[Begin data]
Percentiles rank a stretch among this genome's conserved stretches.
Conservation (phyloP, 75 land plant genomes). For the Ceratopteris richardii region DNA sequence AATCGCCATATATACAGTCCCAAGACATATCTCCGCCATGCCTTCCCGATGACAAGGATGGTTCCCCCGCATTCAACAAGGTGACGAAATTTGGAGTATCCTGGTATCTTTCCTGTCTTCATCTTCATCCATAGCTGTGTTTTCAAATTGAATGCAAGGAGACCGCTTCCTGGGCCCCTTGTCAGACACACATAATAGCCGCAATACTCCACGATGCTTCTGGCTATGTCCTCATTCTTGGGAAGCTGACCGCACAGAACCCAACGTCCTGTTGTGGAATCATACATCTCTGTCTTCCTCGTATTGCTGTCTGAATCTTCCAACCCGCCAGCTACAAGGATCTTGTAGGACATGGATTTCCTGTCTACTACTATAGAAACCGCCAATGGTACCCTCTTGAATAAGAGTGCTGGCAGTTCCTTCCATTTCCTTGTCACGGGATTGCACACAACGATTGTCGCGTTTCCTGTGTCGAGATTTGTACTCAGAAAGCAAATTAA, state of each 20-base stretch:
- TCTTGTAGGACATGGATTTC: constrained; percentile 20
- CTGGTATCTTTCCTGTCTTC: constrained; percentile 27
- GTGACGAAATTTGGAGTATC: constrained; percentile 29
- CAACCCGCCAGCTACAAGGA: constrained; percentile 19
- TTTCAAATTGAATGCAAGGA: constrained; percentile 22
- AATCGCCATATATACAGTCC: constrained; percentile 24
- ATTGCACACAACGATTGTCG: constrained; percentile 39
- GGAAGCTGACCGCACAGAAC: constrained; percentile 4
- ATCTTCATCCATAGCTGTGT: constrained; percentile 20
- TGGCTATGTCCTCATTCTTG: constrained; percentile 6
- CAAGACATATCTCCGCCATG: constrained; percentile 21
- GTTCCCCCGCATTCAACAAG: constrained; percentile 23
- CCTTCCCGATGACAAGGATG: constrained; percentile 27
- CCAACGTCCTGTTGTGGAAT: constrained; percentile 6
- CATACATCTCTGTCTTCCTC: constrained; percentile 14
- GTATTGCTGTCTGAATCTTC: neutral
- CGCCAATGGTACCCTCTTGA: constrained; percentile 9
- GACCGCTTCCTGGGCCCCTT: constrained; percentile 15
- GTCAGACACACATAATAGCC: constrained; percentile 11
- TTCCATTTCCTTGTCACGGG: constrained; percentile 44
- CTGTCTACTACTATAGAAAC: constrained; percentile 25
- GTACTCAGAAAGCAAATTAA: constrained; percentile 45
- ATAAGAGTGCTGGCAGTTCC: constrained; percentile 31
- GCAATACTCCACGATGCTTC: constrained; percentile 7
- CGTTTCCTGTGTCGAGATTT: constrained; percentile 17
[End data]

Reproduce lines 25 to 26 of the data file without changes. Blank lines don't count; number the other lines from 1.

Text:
- ATAAGAGTGCTGGCAGTTCC: constrained; percentile 31
- GCAATACTCCACGATGCTTC: constrained; percentile 7